Arne Ratermanis
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Choosing the Right Logo: A Landmark Decision

This is a case study of why a new logo design had to be replaced with a second choice soon after its unveiling.

The client is very successful at establishing gourmet meal delivery service companies in cities throughout the U.S. When I was asked to design the logo for Seattle Diet Delivery, a new business in Seattle, Washington, I was excited about the task. Though I hadn’t been there in years, Seattle was my birthplace so the project became a little more meaningful.

After a discussion over the company’s brand persona and its objectives, we agreed that the logo should represent the city with what makes it visually unique from other cities. It was decided that incorporating images of local landmarks, Mount Rainier and the Space Needle, along with images representing food or cooking would be ideal. Mount Rainier is an icon in the Washington landscape and the Space Needle is one of the most recognizable structures in the world. (Some of you know where this is going, right?)

The design phase went smoothly and after a couple rounds of refinement a logo was chosen – a 2-color, round mark made of a stylized image of Mount Rainier and, rising in the foreground, a silhouette of the Space Needle with a fork as its base. The mountain and needle to represent the city and the fork to imply gourmet food – sweet!

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The logo was applied to a few marketing elements and a soft launch of Seattle Diet Delivery was performed. This is when the problem arose.

Soon after the launch, the client received a cease and desist letter. The use of the Space Needle in the logo was infringing on a registered trademark. It turns out the needle is privately owned and permission is needed to use its image. This was a first for both the client and myself. I had worked on other projects using famous landmarks without incident. It never occurred to us to look into any copyright issues with the needle. After all, it has been emblazoned on a few professional sports team logos. And c’mon, promos for Grey’s Anatomy! (Okay, so they may have paid a license for usage.)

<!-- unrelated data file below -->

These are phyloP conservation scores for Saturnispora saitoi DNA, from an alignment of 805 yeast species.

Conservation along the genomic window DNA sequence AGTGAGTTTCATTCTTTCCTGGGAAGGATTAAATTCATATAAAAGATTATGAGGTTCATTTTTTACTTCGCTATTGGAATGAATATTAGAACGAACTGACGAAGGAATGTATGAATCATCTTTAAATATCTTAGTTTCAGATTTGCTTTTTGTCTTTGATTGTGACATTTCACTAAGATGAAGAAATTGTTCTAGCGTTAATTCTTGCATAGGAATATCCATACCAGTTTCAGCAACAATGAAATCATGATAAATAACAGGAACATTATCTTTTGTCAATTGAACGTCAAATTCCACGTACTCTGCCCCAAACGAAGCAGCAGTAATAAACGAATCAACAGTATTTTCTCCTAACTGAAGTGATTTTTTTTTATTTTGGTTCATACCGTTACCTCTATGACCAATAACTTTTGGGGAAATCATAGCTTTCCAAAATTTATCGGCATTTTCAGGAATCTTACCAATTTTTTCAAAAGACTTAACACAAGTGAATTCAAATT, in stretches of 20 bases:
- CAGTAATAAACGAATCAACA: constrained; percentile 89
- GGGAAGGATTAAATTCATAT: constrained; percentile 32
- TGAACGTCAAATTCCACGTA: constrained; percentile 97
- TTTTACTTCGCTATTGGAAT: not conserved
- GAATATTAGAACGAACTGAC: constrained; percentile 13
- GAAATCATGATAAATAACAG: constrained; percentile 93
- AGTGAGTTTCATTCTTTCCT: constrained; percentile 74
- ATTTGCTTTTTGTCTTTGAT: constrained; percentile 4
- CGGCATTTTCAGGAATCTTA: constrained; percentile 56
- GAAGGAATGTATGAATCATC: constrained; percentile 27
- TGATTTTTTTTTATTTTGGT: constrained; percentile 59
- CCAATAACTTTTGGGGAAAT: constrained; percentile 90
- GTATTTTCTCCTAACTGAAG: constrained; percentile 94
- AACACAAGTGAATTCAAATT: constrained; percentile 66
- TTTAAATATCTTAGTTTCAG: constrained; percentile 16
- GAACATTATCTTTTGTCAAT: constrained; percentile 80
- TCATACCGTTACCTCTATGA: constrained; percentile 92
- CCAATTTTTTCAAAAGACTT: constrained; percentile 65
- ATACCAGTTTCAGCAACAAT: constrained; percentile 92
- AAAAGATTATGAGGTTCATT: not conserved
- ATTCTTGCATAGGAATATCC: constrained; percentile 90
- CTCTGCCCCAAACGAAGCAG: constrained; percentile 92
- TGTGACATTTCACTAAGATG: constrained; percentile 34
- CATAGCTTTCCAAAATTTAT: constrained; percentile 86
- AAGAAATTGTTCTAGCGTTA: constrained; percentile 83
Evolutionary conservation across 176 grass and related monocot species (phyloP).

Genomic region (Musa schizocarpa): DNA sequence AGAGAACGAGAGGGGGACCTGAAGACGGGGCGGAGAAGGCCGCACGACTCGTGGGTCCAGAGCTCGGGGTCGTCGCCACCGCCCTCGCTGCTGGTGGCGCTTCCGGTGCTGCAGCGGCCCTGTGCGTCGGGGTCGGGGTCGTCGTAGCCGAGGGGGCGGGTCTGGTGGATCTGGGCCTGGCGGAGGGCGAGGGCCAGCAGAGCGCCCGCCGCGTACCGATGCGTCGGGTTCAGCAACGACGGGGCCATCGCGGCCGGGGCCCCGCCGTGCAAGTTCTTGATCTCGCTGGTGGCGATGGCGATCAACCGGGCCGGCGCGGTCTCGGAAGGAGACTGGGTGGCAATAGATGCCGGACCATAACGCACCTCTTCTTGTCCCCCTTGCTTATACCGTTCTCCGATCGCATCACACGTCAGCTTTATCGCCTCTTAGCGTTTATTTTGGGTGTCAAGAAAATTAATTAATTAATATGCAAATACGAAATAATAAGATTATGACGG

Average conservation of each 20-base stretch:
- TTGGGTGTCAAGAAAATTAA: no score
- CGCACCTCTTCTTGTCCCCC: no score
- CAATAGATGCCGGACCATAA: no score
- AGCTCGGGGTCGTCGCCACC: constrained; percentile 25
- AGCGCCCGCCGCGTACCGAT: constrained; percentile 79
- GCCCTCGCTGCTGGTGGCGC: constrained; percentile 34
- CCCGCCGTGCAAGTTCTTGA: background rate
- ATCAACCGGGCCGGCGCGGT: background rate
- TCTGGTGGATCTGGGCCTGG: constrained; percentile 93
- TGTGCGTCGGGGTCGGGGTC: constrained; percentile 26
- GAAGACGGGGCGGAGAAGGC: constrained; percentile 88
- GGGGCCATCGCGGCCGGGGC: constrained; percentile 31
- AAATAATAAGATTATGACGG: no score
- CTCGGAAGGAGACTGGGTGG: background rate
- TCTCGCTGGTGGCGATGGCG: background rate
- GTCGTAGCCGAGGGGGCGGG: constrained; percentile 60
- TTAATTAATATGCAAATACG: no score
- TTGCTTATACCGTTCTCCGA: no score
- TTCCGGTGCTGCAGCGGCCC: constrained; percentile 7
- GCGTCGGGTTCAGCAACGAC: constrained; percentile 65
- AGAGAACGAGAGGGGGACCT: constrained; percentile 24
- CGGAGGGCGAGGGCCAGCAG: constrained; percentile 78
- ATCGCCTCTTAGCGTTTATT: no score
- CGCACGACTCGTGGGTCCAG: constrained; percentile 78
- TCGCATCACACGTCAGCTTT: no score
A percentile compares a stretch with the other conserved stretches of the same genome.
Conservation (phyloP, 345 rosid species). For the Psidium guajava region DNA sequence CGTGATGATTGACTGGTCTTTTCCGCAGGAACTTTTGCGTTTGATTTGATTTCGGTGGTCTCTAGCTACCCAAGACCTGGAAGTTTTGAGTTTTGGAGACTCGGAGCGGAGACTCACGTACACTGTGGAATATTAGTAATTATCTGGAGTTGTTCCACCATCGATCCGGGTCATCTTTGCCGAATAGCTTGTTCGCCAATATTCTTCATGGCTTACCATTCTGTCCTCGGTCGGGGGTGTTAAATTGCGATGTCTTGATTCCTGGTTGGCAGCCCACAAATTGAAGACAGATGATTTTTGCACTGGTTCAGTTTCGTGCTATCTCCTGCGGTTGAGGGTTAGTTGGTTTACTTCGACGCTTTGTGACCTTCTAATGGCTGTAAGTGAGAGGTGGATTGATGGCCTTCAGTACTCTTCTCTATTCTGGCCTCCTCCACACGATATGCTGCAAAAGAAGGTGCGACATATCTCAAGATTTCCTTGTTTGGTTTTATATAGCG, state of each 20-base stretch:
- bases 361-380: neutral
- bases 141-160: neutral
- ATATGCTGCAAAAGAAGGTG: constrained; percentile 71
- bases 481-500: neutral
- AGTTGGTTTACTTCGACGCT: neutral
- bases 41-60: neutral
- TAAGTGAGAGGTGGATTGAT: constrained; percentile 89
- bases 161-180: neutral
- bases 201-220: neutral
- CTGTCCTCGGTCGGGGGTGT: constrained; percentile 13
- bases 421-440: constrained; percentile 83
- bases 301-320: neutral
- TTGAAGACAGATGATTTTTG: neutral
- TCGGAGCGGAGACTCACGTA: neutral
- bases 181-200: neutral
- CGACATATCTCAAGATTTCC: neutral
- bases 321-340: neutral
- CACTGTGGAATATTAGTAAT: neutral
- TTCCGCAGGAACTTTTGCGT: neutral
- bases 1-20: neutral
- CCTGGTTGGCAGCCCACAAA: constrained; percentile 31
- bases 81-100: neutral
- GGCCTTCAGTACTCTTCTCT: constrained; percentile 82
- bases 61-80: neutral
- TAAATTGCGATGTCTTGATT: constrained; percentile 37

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Not wanting any legal repercussions, all marketing materials with the logo were immediately removed and we went back to the drawing board. After a re-examination of the other logo designs previously presented, and making some slight alterations, we went with our second choice – a stylized Mount Rainier (not trademarked) with the Seattle skyline in the foreground …and a giant fork in the place of where the Space Needle stands.

In the end, after seeing the new logo applied to all the marketing efforts, I believe the second choice was the best choice. Though, this newer design was less likely to be recognized as “Seattle” by outsiders, it would be obvious to the locals. They would get it. And they were our target audience.

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Luckily, the copyright matter came to our attention early on and we were able to fix it quickly. The client was out a stack of business cards, had to reprint a bus ad and have a few web graphics replaced, but it could’ve been worse. Lesson learned.

Since then, With a little online research, I found more famous landmarks that have or have had copyright restrictions for the commercial use of their images – the Hollywood Sign, the Sydney Opera House, the Eiffel Tower (at night?), the statue of Christ the Redeemer in Rio de Janeiro – to name a few. If you’re thinking of including a well-known landmark in your design and are unsure of infringements, I suggest you consider consulting an attorney.